Here is a link to a portable, currently $359 with half off on a programming cable until 11/19 PRO-106 39,000-Channel Digital Handheld Scanner - RadioShack.com

and the desktop, currently $349 with half off on a programming cable until 11/19 PRO-106 39,000-Channel Digital Handheld Scanner - RadioShack.com

Based on history, I would expect both models to go on a bigger sale between now and xmas, but whether you want to skip this current sale and hope for a better one in the coming weeks is up to you.

If you can answer my question about whether the need is portable or desktop, and if there is a specific thing your gift recipient may want the scanner to listen to, let the forum here know, and they will likely be able to help you zero in on something a bit better than I could, or help you eliminate certain models that may not work well for your gift recipient's needs.

Either way, good luck, and I hope your gift recipient enjoys his/her scanner for Christmas.
 

texasemt13

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To listen to Austin Fire, Austin PD, TCSO, A-TCEMS and 99% of the county (smaller municipalities) will require a digital scanner that can receive "P25" communications (a digital standard). Texas DPS as well as many other agencies use P25 digital communications in this area, and it is becoming more prevalent.

If the person that the present is for is not in Travis County, just advise us the area they would be listening to and we can recommend the scanner that is right for them.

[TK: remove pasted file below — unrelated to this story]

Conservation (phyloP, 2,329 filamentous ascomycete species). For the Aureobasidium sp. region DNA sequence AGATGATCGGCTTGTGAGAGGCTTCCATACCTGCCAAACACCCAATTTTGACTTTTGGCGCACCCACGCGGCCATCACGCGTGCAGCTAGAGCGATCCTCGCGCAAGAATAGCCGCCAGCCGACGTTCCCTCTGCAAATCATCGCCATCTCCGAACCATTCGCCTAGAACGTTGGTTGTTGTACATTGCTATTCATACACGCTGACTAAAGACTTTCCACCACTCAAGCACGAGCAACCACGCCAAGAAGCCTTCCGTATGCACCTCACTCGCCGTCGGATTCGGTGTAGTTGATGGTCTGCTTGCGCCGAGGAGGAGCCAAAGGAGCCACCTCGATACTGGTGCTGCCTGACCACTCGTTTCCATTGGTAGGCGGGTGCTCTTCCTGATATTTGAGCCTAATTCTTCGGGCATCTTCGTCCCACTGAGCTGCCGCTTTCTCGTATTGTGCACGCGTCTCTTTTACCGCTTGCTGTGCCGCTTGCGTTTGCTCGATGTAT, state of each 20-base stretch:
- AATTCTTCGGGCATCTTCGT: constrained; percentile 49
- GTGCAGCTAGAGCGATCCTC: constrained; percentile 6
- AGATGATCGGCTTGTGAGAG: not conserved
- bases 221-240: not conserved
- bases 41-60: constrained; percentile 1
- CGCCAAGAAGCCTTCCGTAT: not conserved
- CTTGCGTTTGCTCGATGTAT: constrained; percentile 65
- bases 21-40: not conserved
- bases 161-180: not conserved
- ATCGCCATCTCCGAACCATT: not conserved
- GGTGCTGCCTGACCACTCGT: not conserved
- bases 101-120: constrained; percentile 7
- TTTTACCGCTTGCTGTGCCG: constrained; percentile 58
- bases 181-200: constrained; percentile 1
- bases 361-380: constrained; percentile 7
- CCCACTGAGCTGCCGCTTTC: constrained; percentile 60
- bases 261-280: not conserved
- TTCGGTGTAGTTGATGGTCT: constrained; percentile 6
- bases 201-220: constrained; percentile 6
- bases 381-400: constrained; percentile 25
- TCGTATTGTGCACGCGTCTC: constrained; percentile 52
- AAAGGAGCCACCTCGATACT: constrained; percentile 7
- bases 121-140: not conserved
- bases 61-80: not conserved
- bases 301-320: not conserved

emd001

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Oct 28, 2007
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Conroe, Texas
Like everyone else here has said, you will need a digital receiver. The Uniden 396xt is a great handheld scanner that is very easy to carry around, or use in the house, or use in the truck. Great scanner for all around use.
 

hiegtx

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QUOTE=galorfindel;1642441]Hello all. I know absolutely nothing about police scanners but I am thinking of getting one for a Christmas present for someone. We live in Austin, Texas and am wondering what my options are and where I should look to get the best deal. Thanks in advance for the help![/QUOTE]